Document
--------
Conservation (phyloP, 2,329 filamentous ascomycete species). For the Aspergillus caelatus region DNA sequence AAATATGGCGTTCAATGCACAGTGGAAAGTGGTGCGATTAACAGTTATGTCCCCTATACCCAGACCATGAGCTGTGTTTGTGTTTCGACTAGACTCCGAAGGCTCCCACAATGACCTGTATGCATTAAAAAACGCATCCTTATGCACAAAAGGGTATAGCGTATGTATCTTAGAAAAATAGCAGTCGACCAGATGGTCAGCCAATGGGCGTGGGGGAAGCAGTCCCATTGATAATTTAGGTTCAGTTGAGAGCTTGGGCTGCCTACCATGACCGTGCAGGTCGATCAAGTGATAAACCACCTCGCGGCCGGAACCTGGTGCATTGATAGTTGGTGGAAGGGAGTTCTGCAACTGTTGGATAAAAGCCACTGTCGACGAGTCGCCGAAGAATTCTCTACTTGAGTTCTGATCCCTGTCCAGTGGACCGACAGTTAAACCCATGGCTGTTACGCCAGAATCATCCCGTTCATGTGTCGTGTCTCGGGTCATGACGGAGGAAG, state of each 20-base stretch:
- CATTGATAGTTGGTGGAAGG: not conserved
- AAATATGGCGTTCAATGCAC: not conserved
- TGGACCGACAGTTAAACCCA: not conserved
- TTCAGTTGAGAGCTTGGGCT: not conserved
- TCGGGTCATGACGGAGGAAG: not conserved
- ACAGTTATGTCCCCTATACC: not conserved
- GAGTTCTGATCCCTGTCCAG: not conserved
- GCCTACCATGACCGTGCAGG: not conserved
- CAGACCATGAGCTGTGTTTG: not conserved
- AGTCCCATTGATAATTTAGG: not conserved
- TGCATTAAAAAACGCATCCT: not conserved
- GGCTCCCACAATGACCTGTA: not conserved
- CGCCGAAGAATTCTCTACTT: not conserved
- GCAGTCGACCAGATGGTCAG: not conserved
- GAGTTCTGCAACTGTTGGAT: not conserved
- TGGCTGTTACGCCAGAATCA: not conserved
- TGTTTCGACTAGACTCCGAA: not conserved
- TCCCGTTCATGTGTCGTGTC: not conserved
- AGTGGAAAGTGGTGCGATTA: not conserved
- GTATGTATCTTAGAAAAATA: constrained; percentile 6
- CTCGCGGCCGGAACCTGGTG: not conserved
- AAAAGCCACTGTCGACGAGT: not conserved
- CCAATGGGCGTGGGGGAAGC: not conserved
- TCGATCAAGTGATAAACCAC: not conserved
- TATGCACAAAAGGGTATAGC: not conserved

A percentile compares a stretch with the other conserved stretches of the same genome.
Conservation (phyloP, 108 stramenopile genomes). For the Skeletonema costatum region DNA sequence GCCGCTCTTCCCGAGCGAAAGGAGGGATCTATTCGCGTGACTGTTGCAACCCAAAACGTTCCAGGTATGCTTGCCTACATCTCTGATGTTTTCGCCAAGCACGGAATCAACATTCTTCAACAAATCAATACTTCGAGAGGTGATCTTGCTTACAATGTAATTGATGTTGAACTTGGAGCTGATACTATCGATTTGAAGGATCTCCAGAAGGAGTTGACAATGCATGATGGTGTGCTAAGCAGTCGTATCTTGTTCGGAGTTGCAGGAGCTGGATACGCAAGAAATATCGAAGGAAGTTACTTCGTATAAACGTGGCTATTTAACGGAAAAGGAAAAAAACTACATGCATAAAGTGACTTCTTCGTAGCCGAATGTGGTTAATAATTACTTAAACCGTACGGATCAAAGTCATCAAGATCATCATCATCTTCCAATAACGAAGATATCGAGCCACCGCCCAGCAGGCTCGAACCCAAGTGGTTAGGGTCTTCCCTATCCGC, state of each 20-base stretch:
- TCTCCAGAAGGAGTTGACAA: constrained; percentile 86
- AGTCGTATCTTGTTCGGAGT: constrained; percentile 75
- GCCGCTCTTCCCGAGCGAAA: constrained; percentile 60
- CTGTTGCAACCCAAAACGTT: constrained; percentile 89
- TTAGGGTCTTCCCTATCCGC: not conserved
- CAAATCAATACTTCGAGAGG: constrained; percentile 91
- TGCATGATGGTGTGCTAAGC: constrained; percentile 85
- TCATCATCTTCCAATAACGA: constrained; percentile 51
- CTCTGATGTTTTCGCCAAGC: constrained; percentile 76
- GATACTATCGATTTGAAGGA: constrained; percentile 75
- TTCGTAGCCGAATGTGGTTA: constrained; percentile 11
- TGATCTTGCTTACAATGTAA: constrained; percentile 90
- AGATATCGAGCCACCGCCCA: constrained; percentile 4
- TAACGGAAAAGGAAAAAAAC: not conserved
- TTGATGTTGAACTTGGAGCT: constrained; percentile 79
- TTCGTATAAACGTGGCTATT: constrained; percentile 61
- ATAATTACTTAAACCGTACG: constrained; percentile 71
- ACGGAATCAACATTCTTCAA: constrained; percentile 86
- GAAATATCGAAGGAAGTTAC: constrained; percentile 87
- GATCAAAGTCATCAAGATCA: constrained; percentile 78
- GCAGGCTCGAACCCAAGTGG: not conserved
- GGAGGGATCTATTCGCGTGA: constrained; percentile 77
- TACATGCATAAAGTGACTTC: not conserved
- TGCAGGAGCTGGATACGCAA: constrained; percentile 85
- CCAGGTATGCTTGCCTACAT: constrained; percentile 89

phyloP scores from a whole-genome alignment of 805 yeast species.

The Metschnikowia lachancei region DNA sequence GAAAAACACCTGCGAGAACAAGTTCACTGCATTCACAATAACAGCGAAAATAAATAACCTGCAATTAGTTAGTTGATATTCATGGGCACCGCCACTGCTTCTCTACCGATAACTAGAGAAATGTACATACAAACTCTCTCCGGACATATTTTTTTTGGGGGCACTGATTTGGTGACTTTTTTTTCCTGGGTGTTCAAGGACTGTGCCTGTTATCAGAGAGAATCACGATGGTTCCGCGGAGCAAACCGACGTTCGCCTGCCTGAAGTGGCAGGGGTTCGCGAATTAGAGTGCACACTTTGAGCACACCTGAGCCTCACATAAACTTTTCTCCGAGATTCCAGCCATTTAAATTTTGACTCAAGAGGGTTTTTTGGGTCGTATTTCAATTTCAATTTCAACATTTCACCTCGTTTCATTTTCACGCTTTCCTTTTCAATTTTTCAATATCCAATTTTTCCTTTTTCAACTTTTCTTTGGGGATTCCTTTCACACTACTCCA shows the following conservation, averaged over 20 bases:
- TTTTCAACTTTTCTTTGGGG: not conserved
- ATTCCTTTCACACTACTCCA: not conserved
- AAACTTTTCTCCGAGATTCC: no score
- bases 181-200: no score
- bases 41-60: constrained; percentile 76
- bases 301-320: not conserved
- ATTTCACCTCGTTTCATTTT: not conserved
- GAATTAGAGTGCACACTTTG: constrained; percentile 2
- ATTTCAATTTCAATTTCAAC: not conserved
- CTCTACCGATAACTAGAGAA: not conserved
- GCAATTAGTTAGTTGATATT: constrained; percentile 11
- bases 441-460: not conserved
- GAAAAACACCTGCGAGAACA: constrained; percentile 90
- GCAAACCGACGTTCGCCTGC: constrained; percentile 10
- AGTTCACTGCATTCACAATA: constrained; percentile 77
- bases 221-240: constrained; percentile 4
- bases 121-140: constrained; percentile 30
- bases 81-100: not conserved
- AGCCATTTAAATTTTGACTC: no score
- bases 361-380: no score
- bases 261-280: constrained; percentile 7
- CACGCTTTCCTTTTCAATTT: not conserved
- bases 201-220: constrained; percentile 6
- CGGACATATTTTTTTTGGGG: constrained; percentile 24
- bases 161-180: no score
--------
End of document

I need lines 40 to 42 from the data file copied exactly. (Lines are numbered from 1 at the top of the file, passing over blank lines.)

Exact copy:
- TGATCTTGCTTACAATGTAA: constrained; percentile 90
- AGATATCGAGCCACCGCCCA: constrained; percentile 4
- TAACGGAAAAGGAAAAAAAC: not conserved